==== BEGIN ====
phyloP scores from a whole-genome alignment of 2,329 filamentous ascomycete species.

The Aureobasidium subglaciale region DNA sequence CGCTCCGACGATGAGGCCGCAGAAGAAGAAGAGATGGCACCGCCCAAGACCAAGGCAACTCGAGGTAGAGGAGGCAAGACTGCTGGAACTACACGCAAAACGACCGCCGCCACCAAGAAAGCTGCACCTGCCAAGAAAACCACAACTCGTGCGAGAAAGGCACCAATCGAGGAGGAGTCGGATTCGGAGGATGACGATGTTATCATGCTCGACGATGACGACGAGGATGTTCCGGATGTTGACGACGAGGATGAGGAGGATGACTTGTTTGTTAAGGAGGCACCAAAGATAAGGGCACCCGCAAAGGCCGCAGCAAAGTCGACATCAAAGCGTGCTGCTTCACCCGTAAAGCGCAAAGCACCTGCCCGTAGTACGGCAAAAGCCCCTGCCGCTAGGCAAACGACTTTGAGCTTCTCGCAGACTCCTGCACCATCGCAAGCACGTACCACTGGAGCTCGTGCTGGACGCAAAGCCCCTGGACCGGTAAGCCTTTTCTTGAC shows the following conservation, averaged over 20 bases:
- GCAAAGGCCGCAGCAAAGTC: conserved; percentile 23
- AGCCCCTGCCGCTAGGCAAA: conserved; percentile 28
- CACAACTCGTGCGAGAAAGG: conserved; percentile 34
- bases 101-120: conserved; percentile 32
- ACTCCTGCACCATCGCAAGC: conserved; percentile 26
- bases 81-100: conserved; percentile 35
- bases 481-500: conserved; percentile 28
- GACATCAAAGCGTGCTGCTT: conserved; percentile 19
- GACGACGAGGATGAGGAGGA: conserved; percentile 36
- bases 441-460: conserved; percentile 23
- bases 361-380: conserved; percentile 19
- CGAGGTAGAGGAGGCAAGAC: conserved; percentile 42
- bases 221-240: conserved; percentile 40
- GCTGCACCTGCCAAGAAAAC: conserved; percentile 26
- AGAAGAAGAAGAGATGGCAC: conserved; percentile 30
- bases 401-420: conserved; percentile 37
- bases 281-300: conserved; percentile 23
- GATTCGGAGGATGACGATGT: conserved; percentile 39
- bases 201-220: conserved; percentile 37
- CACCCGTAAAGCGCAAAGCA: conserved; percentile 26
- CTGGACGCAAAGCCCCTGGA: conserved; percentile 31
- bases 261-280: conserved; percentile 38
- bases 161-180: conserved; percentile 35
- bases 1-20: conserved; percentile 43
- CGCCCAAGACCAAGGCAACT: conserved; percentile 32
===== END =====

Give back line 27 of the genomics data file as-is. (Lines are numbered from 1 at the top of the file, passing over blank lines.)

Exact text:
- CGCCCAAGACCAAGGCAACT: conserved; percentile 32